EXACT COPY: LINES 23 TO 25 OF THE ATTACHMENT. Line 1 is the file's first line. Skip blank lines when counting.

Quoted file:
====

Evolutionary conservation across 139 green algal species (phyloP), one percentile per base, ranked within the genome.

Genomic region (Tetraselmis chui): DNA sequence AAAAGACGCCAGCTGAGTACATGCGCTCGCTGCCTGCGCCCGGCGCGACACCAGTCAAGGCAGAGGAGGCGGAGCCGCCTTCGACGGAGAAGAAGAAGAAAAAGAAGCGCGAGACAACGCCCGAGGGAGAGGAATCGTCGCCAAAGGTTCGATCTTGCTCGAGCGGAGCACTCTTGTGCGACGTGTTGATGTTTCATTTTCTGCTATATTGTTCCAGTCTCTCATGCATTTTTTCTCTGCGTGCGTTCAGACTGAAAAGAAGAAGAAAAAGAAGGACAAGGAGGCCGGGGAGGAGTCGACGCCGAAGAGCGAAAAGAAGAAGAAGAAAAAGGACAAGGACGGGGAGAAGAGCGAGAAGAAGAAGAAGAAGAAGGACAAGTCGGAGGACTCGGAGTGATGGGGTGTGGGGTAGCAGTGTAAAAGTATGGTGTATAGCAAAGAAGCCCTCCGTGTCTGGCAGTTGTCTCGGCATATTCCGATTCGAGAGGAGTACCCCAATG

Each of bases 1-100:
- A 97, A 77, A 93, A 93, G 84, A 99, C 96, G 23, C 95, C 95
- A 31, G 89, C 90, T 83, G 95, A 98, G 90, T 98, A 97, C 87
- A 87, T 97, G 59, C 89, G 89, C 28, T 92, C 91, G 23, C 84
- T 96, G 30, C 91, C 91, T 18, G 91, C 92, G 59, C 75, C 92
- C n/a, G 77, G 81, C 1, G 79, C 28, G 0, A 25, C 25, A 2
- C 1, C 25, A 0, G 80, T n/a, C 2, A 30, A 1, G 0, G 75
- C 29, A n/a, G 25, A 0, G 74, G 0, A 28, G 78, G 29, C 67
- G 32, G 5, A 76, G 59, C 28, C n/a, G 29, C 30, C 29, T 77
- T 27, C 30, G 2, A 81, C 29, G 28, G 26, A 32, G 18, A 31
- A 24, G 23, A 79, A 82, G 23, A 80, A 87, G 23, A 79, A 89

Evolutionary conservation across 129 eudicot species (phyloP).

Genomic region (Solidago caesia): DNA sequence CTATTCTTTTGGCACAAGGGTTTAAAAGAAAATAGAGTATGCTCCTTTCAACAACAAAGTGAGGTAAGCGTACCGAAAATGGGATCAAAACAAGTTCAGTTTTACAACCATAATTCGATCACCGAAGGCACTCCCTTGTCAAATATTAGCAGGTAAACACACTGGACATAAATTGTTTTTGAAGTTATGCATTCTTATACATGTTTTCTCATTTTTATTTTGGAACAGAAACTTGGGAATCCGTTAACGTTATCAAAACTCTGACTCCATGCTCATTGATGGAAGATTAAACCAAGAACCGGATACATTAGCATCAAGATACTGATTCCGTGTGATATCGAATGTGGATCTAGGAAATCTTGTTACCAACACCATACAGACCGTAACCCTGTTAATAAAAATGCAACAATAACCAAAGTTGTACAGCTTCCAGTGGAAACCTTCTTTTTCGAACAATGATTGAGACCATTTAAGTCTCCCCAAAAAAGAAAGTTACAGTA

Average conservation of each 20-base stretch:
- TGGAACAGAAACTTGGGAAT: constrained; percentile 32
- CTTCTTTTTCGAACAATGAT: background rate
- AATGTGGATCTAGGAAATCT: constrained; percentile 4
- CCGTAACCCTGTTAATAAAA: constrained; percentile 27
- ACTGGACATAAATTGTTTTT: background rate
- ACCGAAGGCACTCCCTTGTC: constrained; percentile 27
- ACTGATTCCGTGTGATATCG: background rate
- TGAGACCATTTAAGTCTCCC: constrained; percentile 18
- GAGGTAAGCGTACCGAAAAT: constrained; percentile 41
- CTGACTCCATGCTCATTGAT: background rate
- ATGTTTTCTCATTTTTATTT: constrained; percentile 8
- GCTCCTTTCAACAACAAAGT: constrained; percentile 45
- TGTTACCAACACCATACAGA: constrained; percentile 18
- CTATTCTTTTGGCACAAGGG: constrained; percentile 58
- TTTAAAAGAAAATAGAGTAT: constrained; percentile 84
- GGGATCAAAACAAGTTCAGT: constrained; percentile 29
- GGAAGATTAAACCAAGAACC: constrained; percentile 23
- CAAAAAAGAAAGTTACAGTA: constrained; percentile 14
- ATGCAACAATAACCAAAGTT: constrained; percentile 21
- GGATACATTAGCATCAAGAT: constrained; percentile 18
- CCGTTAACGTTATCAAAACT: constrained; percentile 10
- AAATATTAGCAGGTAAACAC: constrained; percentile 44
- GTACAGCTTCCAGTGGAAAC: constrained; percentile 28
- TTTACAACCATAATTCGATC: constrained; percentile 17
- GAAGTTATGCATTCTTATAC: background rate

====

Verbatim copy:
- ACTGATTCCGTGTGATATCG: background rate
- TGAGACCATTTAAGTCTCCC: constrained; percentile 18
- GAGGTAAGCGTACCGAAAAT: constrained; percentile 41